Visual Working Memory Resources Are Best Characterized as Dynamic, Quantifiable Mnemonic Traces
2017, Veksler, Bella Z., Boyd, Rachel, Myers, Christopher W., Gunzelmann, Glenn, Neth, Hansjörg, Gray, Wayne D.
Visual working memory (VWM) is a construct hypothesized to store a small amount of accurate perceptual information that can be brought to bear on a task. Much research concerns the construct's capacity and the precision of the information stored. Two prominent theories of VWM representation have emerged: slot-based and continuous-resource mechanisms. Prior modeling work suggests that a continuous resource that varies over trials with variable capacity and a potential to make localization errors best accounts for the empirical data. Questions remain regarding the variability in VWM capacity and precision. Using a novel eye-tracking paradigm, we demonstrate that VWM facilitates search and exhibits effects of fixation frequency and recency, particularly for prior targets. Whereas slot-based memory models cannot account for the human data, a novel continuous-resource model does capture the behavioral and eye tracking data, and identifies the relevant resource as item activation.
Melioration dominates maximization : stable suboptimal performance despite global feedback
2006, Neth, Hansjörg, Sims, Chris R., Gray, Wayne D.
Situations that present individuals with a conflict between local and global gains often evoke a behavioral pattern known as melioration — a preference for immediate rewards over higher long-term gains. Using a variant of a binary forced- choice paradigm by Tunney & Shanks (2002), we explored the potential role of global feedback as a means to reduce this bias. We hypothesized that frequent explicit feedback about future expected and optimal gains might enable decision makers to overcome the documented tendency to meliorate when choices are rewarded probabilistically. Our results suggest that the human tendency to meliorate is tenacious and even prospective normative feedback is insufficient to reliably overcome inefficient choice allocation. We identify human memory limitations as a potential source of this problem and sketch a reinforcement learning model that mimics the effects of a variable feedback horizon on performance. We conclude that melioration is a powerful explanatory mechanism that can account for a wide range of human behavior.
You can't play straight TRACS and win : memory updates in a dynamic Task environment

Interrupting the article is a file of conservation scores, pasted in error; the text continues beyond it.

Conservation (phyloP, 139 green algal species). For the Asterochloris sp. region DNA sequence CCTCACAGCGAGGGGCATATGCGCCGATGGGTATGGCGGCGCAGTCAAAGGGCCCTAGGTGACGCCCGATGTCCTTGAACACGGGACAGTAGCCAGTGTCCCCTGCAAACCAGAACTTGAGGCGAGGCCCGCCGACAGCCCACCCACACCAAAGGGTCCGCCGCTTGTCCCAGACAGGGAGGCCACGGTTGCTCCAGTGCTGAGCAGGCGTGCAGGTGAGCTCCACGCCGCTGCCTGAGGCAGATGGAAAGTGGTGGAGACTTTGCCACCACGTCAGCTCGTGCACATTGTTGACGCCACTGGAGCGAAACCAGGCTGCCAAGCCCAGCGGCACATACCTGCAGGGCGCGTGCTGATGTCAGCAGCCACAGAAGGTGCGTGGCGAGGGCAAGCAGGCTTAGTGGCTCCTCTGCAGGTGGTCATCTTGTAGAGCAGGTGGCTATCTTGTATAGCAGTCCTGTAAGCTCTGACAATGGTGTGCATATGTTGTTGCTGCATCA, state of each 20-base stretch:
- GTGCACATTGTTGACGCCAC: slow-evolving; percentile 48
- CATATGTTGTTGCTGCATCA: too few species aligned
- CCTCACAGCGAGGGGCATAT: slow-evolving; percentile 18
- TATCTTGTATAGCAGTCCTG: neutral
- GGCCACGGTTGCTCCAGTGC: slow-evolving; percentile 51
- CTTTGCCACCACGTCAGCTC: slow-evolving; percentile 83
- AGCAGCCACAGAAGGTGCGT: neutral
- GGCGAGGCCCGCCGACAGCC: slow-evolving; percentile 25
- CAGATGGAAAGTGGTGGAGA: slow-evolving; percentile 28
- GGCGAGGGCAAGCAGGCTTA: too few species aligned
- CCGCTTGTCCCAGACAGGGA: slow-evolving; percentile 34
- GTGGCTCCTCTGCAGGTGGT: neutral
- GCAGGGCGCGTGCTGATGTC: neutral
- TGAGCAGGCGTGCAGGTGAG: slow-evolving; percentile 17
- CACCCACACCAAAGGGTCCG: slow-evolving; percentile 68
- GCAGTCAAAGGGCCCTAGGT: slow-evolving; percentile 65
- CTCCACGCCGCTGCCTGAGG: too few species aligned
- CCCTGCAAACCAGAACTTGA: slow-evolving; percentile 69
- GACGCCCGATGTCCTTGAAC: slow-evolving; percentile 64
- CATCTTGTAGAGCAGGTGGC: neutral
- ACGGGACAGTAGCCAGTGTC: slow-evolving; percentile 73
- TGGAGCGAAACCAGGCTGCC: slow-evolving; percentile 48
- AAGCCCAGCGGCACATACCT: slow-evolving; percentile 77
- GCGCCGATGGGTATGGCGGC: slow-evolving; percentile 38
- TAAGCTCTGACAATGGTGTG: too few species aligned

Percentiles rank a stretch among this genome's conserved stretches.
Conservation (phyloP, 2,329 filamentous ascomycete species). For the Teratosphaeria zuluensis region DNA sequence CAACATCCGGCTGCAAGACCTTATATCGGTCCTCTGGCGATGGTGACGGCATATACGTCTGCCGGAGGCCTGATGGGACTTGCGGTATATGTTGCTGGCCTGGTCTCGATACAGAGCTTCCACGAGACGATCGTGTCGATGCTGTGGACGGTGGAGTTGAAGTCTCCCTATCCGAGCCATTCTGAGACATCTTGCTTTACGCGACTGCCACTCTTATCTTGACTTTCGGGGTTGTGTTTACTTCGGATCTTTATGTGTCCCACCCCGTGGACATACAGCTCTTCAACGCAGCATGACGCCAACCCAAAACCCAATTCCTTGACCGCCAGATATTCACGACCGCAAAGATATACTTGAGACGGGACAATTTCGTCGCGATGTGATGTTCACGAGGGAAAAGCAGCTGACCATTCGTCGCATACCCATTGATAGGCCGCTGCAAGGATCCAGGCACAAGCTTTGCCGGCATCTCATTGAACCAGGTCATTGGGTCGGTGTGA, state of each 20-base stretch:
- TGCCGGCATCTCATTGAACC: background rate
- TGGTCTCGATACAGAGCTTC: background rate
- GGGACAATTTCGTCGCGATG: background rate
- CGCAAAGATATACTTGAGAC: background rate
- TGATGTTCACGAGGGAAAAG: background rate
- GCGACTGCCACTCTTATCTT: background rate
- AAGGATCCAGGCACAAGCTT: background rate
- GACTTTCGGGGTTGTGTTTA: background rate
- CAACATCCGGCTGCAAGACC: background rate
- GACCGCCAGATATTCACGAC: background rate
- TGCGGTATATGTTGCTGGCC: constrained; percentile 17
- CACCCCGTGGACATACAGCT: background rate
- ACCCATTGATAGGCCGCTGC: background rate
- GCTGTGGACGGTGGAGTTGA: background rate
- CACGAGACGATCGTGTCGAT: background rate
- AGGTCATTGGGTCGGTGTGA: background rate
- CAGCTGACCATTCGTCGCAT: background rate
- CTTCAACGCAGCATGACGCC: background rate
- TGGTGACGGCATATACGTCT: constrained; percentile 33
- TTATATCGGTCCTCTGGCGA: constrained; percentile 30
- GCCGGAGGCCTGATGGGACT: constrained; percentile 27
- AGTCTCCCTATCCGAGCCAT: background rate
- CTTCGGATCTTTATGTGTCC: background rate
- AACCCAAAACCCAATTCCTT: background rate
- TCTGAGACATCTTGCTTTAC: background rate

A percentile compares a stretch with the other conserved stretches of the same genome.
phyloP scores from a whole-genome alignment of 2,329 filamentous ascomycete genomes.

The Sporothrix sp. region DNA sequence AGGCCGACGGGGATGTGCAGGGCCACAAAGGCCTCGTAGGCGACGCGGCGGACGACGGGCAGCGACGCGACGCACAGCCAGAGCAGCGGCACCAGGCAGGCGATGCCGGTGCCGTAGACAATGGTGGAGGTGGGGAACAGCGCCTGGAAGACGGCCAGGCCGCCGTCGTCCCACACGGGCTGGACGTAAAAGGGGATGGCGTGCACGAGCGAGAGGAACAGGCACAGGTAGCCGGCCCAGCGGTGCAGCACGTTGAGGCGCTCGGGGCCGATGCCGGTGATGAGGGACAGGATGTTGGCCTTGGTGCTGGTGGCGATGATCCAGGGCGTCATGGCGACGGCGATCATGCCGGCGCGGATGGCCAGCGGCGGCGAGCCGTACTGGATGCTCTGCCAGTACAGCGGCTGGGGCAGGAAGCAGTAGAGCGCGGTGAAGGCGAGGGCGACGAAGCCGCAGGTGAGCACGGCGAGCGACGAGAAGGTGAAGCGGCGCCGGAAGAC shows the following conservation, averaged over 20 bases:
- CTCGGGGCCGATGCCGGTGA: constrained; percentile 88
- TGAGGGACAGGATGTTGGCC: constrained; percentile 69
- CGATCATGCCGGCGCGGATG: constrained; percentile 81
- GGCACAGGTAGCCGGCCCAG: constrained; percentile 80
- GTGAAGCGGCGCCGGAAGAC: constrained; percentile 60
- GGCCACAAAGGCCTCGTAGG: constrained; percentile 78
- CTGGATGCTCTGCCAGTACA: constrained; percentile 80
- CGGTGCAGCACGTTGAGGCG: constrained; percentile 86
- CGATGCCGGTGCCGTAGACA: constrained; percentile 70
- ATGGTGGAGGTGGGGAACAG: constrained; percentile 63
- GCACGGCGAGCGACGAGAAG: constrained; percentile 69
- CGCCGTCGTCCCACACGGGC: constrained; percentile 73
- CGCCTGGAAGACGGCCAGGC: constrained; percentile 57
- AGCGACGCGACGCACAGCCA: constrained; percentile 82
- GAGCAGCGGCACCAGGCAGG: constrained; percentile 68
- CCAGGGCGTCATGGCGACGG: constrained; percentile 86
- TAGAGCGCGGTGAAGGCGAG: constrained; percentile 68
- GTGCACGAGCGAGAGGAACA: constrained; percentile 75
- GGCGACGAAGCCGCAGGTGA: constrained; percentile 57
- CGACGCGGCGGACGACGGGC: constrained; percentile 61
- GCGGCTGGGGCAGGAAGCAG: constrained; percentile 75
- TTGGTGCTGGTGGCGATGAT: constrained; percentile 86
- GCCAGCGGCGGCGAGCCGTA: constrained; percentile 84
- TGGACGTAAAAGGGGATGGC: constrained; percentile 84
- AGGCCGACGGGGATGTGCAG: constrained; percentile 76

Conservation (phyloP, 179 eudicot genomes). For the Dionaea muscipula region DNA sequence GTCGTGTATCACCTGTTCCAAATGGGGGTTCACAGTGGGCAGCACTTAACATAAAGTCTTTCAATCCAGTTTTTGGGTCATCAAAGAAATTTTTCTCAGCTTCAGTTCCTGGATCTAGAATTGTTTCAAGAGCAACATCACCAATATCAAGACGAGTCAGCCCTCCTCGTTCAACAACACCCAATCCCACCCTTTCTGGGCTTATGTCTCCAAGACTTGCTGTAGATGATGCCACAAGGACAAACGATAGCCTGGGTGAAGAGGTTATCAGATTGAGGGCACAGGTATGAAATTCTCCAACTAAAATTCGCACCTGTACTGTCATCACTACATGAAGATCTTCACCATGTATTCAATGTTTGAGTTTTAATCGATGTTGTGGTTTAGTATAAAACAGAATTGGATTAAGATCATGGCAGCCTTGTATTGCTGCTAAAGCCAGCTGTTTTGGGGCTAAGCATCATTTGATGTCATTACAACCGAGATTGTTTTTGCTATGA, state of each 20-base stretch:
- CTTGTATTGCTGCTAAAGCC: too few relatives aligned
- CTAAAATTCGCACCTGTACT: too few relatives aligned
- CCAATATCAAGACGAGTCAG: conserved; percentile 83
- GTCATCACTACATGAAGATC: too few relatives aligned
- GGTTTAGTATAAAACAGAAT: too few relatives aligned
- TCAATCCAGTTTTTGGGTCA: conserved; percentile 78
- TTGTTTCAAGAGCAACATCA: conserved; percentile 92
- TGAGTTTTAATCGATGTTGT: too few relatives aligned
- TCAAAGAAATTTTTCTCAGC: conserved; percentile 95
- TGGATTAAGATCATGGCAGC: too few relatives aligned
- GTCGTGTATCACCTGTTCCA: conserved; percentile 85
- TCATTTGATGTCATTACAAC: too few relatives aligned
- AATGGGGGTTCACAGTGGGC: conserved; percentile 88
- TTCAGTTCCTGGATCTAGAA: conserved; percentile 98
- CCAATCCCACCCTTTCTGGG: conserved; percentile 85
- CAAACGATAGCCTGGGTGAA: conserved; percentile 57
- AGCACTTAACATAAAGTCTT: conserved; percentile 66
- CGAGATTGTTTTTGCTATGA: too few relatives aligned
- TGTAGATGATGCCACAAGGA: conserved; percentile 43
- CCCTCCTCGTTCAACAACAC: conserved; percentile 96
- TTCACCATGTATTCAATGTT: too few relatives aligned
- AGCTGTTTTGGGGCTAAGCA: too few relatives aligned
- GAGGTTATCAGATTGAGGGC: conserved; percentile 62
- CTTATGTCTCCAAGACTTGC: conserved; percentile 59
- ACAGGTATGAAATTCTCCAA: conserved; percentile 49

2004, Neth, Hansjörg, Sims, Chris R., Veksler, Vladislav D., Gray, Wayne D.
To investigate people's ability to update memory in a dynamic task environment we use the experimental card game TRACSTM (Burns, 2001). In many card games card counting is a component of optimal performance. However, for TRACS, Burns (2002a) reported that players exhibited a base- line bias: rather than basing their choices on the actual num- ber of cards remaining in the deck, they chose cards based on the initial composition of the deck. Both a task analysis and computer simulation show that a perfectly executed memory update strategy has minimal value in the original game, suggesting that a baseline strategy is a rational adaptation to the demands of the original game. We then redesign the game to maximize the difference in performance between baseline and update strategies. An empirical study with the new game shows that players perform much better than could be achieved by a baseline strategy. Hence, we conclude that people will adopt a memory update strategy when the benefits outweigh the costs.
Rational Task Analysis : A Methodology to Benchmark Bounded Rationality
2016-03, Neth, Hansjörg, Sims, Chris R., Gray, Wayne D.
How can we study bounded rationality? We answer this question by proposing rational task analysis (RTA)—a systematic approach that prevents experimental researchers from drawing premature conclusions regarding the (ir-)rationality of agents. RTA is a methodology and perspective that is anchored in the notion of bounded rationality and aids in the unbiased interpretation of results and the design of more conclusive experimental paradigms. RTA focuses on concrete tasks as the primary interface between agents and environments and requires explicating essential task elements, specifying rational norms, and bracketing the range of possible performance, before contrasting various benchmarks with actual performance. After describing RTA’s core components we illustrate its use in three case studies that examine human memory updating, multitasking behavior, and melioration. We discuss RTA’s characteristic elements and limitations by comparing it to related approaches. We conclude that RTA provides a useful tool to render the study of bounded rationality more transparent and less prone to theoretical confusion.
Steps towards integrated models of cognitive systems : a levels-of-analysis approach to comparing human performance to model predictions in a complex task environment